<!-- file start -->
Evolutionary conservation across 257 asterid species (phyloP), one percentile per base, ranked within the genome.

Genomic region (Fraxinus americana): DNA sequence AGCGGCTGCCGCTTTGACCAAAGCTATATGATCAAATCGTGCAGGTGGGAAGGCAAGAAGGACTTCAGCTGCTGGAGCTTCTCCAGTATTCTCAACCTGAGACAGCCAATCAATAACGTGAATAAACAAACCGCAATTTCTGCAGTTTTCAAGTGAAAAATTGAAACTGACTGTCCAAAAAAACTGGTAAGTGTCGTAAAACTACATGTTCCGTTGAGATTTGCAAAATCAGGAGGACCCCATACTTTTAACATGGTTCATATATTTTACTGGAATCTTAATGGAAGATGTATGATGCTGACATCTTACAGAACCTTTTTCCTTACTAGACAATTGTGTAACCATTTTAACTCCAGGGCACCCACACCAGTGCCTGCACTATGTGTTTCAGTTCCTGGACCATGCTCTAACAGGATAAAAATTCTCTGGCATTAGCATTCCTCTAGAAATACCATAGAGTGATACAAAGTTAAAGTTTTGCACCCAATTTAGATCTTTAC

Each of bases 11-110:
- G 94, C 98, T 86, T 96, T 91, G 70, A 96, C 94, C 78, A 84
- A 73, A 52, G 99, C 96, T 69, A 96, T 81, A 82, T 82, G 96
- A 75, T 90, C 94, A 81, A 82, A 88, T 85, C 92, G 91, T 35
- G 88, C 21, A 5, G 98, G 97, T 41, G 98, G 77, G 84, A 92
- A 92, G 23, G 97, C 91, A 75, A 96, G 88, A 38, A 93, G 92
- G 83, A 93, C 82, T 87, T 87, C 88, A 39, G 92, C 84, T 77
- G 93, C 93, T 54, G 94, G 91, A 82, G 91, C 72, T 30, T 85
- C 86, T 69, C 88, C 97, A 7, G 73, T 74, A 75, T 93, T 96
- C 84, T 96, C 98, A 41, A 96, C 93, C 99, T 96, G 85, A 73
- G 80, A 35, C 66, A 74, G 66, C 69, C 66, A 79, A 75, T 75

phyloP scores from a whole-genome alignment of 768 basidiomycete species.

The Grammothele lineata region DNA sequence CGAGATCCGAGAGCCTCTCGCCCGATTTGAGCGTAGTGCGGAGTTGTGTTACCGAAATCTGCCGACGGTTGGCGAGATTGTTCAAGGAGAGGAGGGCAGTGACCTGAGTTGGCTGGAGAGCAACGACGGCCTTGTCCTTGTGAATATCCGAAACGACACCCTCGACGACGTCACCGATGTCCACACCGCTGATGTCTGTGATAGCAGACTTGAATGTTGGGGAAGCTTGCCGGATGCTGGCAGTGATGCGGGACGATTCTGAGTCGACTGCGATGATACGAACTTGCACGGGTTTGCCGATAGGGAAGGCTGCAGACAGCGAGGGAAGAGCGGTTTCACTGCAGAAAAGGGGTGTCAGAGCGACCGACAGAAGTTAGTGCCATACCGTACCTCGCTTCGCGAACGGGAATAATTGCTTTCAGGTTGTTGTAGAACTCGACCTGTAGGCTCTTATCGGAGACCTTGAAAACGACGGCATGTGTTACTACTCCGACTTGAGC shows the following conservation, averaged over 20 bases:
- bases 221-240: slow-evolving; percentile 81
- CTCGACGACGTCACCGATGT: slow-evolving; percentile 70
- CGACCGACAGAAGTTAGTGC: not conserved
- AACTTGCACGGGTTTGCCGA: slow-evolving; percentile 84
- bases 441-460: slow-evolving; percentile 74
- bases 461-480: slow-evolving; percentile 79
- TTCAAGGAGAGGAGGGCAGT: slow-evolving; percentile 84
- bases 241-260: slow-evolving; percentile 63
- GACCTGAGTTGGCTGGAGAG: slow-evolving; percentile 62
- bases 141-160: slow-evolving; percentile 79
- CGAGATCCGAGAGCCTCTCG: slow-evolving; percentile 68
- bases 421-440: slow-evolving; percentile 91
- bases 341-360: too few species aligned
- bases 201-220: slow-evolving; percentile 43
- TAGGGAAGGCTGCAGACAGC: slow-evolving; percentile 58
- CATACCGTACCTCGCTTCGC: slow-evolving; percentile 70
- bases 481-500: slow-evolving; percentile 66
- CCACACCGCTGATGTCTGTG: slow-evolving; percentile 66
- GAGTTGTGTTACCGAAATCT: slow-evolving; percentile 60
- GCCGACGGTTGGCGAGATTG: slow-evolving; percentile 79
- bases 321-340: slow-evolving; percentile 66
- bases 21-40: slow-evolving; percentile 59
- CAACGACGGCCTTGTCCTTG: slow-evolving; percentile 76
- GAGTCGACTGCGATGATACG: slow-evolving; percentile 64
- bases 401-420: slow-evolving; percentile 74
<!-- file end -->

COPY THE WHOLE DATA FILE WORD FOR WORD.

Evolutionary conservation across 257 asterid species (phyloP), one percentile per base, ranked within the genome.

Genomic region (Fraxinus americana): DNA sequence AGCGGCTGCCGCTTTGACCAAAGCTATATGATCAAATCGTGCAGGTGGGAAGGCAAGAAGGACTTCAGCTGCTGGAGCTTCTCCAGTATTCTCAACCTGAGACAGCCAATCAATAACGTGAATAAACAAACCGCAATTTCTGCAGTTTTCAAGTGAAAAATTGAAACTGACTGTCCAAAAAAACTGGTAAGTGTCGTAAAACTACATGTTCCGTTGAGATTTGCAAAATCAGGAGGACCCCATACTTTTAACATGGTTCATATATTTTACTGGAATCTTAATGGAAGATGTATGATGCTGACATCTTACAGAACCTTTTTCCTTACTAGACAATTGTGTAACCATTTTAACTCCAGGGCACCCACACCAGTGCCTGCACTATGTGTTTCAGTTCCTGGACCATGCTCTAACAGGATAAAAATTCTCTGGCATTAGCATTCCTCTAGAAATACCATAGAGTGATACAAAGTTAAAGTTTTGCACCCAATTTAGATCTTTAC

Each of bases 11-110:
- G 94, C 98, T 86, T 96, T 91, G 70, A 96, C 94, C 78, A 84
- A 73, A 52, G 99, C 96, T 69, A 96, T 81, A 82, T 82, G 96
- A 75, T 90, C 94, A 81, A 82, A 88, T 85, C 92, G 91, T 35
- G 88, C 21, A 5, G 98, G 97, T 41, G 98, G 77, G 84, A 92
- A 92, G 23, G 97, C 91, A 75, A 96, G 88, A 38, A 93, G 92
- G 83, A 93, C 82, T 87, T 87, C 88, A 39, G 92, C 84, T 77
- G 93, C 93, T 54, G 94, G 91, A 82, G 91, C 72, T 30, T 85
- C 86, T 69, C 88, C 97, A 7, G 73, T 74, A 75, T 93, T 96
- C 84, T 96, C 98, A 41, A 96, C 93, C 99, T 96, G 85, A 73
- G 80, A 35, C 66, A 74, G 66, C 69, C 66, A 79, A 75, T 75

phyloP scores from a whole-genome alignment of 768 basidiomycete species.

The Grammothele lineata region DNA sequence CGAGATCCGAGAGCCTCTCGCCCGATTTGAGCGTAGTGCGGAGTTGTGTTACCGAAATCTGCCGACGGTTGGCGAGATTGTTCAAGGAGAGGAGGGCAGTGACCTGAGTTGGCTGGAGAGCAACGACGGCCTTGTCCTTGTGAATATCCGAAACGACACCCTCGACGACGTCACCGATGTCCACACCGCTGATGTCTGTGATAGCAGACTTGAATGTTGGGGAAGCTTGCCGGATGCTGGCAGTGATGCGGGACGATTCTGAGTCGACTGCGATGATACGAACTTGCACGGGTTTGCCGATAGGGAAGGCTGCAGACAGCGAGGGAAGAGCGGTTTCACTGCAGAAAAGGGGTGTCAGAGCGACCGACAGAAGTTAGTGCCATACCGTACCTCGCTTCGCGAACGGGAATAATTGCTTTCAGGTTGTTGTAGAACTCGACCTGTAGGCTCTTATCGGAGACCTTGAAAACGACGGCATGTGTTACTACTCCGACTTGAGC shows the following conservation, averaged over 20 bases:
- bases 221-240: slow-evolving; percentile 81
- CTCGACGACGTCACCGATGT: slow-evolving; percentile 70
- CGACCGACAGAAGTTAGTGC: not conserved
- AACTTGCACGGGTTTGCCGA: slow-evolving; percentile 84
- bases 441-460: slow-evolving; percentile 74
- bases 461-480: slow-evolving; percentile 79
- TTCAAGGAGAGGAGGGCAGT: slow-evolving; percentile 84
- bases 241-260: slow-evolving; percentile 63
- GACCTGAGTTGGCTGGAGAG: slow-evolving; percentile 62
- bases 141-160: slow-evolving; percentile 79
- CGAGATCCGAGAGCCTCTCG: slow-evolving; percentile 68
- bases 421-440: slow-evolving; percentile 91
- bases 341-360: too few species aligned
- bases 201-220: slow-evolving; percentile 43
- TAGGGAAGGCTGCAGACAGC: slow-evolving; percentile 58
- CATACCGTACCTCGCTTCGC: slow-evolving; percentile 70
- bases 481-500: slow-evolving; percentile 66
- CCACACCGCTGATGTCTGTG: slow-evolving; percentile 66
- GAGTTGTGTTACCGAAATCT: slow-evolving; percentile 60
- GCCGACGGTTGGCGAGATTG: slow-evolving; percentile 79
- bases 321-340: slow-evolving; percentile 66
- bases 21-40: slow-evolving; percentile 59
- CAACGACGGCCTTGTCCTTG: slow-evolving; percentile 76
- GAGTCGACTGCGATGATACG: slow-evolving; percentile 64
- bases 401-420: slow-evolving; percentile 74